step-change for higher arts research and education
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the 3rd cycle debate in the arts
The following discussion documents were prepared in advance of the First Annual SHARE Conference in the Finnish Academy of Fine Art, Helsinki, 4-5 November 2011:
- Recurrent issues in the debates on doctoral level studies in the creative arts
- Graduate Schools and Different Models of 3rd Cycle Award
- Relationships between 2nd Cycle and 3rd Cycle Award
- The Australian model of PhD by practice in creative arts at UTAS
- The Summer School Model and 3rd Cycle Students and Researchers
the 3rd cycle descriptor
Qualifications that signify completion of the third cycle are awarded to students who:
- have demonstrated a systematic understanding of a field of study and mastery of the skills and methods of research associated with that field;
- have demonstrated the ability to conceive, design, implement and adapt a substantial process of research with scholarly integrity;
- have made a contribution through original research that extends the frontier of knowledge by developing a substantial body of work, some of which merits national or international refereed publication;
- are capable of critical analysis, evaluation and synthesis of new and complex ideas;
- can communicate with their peers, the larger scholarly community and with society in general about their areas of expertise;
- can be expected to be able to promote, within academic and professional contexts, technological, social or cultural advancement in a knowledge based society;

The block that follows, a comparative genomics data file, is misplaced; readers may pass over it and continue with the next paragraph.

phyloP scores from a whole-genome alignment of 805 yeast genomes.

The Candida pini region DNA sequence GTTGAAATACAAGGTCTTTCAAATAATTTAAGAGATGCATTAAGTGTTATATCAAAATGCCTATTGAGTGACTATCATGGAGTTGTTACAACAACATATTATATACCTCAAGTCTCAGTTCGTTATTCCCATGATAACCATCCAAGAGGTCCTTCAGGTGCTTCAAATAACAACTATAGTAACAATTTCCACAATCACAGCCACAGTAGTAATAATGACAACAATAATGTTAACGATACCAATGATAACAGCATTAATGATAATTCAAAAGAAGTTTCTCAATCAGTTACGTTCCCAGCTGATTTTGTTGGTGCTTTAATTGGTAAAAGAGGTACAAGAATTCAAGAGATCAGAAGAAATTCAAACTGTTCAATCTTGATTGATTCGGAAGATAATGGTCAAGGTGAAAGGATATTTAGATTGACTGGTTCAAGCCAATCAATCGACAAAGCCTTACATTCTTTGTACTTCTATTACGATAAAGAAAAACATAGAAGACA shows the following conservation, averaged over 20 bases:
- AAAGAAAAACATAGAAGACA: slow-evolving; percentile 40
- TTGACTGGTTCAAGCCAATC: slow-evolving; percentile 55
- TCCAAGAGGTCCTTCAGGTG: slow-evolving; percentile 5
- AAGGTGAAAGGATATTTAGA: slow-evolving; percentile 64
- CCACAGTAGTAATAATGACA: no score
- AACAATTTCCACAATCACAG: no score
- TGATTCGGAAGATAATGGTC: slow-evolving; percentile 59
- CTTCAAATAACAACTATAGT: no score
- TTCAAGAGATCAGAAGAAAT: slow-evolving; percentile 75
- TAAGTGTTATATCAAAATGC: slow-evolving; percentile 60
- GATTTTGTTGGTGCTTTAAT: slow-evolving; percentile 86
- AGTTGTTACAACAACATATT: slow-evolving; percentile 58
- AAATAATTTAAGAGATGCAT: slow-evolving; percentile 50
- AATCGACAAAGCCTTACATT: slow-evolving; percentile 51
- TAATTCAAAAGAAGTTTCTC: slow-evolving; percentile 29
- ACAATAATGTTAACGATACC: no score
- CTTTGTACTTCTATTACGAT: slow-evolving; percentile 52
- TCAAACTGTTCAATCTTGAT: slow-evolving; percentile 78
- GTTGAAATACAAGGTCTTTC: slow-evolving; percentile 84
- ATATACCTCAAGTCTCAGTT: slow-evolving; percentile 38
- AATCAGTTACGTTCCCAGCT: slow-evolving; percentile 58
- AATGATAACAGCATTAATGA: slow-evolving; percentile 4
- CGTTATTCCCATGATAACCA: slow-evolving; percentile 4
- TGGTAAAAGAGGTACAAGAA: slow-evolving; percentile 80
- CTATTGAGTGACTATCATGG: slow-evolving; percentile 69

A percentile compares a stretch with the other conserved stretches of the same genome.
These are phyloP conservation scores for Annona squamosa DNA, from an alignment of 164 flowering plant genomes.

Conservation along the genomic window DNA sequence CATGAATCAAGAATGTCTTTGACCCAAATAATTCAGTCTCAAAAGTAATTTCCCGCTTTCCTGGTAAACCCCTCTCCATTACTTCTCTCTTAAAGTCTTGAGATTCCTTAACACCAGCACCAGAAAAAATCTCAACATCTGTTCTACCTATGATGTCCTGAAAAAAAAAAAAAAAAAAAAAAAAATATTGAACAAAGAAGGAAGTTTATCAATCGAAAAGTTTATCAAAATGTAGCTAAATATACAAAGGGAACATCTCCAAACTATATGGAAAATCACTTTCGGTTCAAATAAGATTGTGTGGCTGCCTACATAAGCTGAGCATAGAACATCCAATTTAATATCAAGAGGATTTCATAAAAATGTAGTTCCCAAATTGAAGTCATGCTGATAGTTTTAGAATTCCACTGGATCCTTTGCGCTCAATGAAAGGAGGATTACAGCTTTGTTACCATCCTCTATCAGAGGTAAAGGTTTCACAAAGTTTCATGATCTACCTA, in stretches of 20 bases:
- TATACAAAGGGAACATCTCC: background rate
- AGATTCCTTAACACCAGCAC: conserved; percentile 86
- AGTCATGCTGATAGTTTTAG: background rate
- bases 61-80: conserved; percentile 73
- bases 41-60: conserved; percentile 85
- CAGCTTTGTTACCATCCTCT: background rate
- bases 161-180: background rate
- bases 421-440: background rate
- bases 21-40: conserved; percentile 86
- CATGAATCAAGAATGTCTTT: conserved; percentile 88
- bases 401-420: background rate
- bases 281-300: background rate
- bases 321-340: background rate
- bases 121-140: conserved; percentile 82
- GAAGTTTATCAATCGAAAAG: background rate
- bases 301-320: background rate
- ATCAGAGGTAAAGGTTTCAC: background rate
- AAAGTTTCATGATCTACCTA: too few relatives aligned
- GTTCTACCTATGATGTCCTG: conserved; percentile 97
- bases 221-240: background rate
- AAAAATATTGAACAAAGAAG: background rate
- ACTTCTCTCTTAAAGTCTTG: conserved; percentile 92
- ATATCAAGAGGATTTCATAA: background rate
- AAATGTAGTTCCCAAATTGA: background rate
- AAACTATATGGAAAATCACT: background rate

1. The word ‘professional’ is used in the descriptors in its broadest sense, relating to those attributes relevant to undertaking work or a vocation and that involves the application of some aspects of advanced learning. It is not used with regard to those specific requirements relating to regulated professions. The latter may be identified with the profile / specification.
2. The word ‘competence’ is used in the descriptors in its broadest sense, allowing for gradation of abilities or skills. It is not used in the narrower sense identified solely on the basis of a ‘yes/no’ assessment.
3. The word ‘research’ is used to cover a wide variety of activities, with the context often related to a field of study; the term is used here to represent a careful study or investigation based on a systematic understanding and critical awareness of knowledge. The word is used in an inclusive way to accommodate the range of activities that support original and innovative work in the whole range of academic, professional and technological fields, including the humanities, and traditional, performing, and other creative arts. It is not used in any limited or restricted sense, or relating solely to a traditional 'scientific method'.